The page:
The small mountain town of Nugget, California, has a strange way of giving people unexpected reasons to start over-and find the most irresistible chances to fall in love...
Maddy Breyer needs to prove she can make her own life after betrayal blew up her previous happily-ever-after. Staying totally focused on renovating a decrepit mansion into a bed-and-breakfast might help her-and this recession-hit town-finally turn things around. But the mysterious new sheriff is the kind of lawbreaking temptation that's an even bigger challenge to resist...
Detective Rhys Shepard is only back in Nugget long enough to care for his ailing father. He's got a big-city promotion far away from this place that never accepted him. He does not need a sudden crime wave to solve. Or one leggy case of heartbreak stirring up all kinds of trouble and challenging his rules. Which might explain why he's suddenly finding it hard to leave..
The small town, Nugget, population 6000, is really what all small towns are imagined to be: little run down, needed an upgrade but fighting against the change, improvements, and diversity. It has some happy memories, lifelong friendships, gossip, newcomers, old timers, and a bit of crime.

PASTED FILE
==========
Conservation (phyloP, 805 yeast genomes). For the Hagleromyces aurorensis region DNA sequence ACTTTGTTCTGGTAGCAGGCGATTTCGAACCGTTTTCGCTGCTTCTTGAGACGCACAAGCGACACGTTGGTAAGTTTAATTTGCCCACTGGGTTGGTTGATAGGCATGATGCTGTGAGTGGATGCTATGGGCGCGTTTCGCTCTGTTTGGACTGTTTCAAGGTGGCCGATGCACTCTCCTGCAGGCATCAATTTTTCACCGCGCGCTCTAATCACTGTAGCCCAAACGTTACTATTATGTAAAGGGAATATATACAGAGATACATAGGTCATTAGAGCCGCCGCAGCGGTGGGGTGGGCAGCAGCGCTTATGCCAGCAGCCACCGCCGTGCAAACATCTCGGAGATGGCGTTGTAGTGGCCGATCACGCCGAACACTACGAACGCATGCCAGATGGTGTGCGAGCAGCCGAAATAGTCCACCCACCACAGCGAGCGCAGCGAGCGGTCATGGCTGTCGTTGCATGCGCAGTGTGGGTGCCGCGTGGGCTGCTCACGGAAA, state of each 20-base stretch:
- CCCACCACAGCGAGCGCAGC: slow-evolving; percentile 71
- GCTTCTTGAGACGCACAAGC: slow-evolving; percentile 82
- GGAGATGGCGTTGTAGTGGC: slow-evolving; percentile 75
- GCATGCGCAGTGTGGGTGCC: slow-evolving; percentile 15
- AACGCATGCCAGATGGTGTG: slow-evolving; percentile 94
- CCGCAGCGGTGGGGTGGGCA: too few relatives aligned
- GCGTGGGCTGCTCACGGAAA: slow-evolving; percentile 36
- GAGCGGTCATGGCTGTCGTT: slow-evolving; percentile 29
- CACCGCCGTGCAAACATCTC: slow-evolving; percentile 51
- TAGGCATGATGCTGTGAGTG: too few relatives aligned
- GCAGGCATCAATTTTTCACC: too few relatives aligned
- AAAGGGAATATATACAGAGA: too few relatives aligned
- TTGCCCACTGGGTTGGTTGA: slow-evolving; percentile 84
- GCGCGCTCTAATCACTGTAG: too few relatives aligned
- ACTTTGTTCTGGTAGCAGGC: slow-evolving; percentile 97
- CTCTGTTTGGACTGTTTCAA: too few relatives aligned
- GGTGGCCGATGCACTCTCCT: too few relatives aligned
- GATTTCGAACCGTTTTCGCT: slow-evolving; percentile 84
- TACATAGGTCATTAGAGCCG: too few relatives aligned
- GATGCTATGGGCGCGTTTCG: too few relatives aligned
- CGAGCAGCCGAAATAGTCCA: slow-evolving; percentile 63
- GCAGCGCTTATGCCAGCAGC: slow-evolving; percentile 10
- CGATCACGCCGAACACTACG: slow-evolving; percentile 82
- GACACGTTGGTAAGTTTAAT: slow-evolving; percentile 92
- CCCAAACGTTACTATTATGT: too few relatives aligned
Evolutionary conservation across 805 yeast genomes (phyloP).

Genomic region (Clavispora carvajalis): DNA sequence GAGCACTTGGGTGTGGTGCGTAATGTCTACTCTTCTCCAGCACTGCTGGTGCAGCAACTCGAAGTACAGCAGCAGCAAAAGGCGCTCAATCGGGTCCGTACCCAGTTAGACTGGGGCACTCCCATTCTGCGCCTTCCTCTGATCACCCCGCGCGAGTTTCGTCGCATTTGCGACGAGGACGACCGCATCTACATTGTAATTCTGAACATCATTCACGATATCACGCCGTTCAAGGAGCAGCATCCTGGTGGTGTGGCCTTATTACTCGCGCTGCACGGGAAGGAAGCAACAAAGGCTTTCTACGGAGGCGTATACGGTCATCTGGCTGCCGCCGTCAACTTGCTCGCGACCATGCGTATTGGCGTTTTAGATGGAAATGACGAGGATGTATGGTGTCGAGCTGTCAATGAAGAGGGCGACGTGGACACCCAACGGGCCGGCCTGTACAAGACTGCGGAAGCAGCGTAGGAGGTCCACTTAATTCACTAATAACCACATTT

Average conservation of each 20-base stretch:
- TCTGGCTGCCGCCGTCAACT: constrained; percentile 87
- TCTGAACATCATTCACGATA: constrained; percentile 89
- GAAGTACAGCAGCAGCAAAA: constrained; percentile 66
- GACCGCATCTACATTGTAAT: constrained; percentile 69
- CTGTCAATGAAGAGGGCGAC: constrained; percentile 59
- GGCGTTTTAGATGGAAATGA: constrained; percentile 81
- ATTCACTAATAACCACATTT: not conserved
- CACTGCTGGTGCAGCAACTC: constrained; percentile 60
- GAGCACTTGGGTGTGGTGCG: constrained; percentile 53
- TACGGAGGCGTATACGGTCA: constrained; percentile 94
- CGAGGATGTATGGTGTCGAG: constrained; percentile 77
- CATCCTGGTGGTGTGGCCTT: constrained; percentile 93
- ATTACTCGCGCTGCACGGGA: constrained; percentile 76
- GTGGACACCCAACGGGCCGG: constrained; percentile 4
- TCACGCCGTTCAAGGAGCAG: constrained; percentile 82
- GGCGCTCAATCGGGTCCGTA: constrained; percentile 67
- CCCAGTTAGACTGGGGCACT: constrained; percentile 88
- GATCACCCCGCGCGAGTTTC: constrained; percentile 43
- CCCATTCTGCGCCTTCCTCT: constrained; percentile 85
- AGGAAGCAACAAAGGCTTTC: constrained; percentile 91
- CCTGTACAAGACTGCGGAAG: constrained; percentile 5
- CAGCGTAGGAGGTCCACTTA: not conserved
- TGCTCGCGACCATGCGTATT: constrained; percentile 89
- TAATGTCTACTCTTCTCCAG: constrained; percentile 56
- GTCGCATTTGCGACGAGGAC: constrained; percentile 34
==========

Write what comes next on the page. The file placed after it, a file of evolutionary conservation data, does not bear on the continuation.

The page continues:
The two newest members of town, police chief Rhys, and hotel owner Maddy, both are at the crossroads of their lives, not happy about the change they are facing.
The story moves slowly through the town, introducing its characters, with lots of history lessons embedded in the tale.
The romance between Maddy and Rhys is delicate, with all the adjustments in their new lives, relationship takes time to build, and feelings time to grow and to be trusted.
The story pulls you into the small town living, in its people, chatter, and events, opening a door to the new series, while sharing the story of the beginning of Maddy and Rhys's romance ~ three big spoons with a teaspoon on the side
Stacy Finz was an award-winning reporter for the San Francisco Chronicle. After more than twenty years covering notorious serial killers, naked-tractor-driving farmers, fanatical foodies, aging rock stars and weird Western towns, she figured she finally had enough material to launch a career writing fiction. In 2012 she won the Daphne du Maurier Award for unpublished single-title mystery/suspense. She lives in Berkeley, California with her husband.
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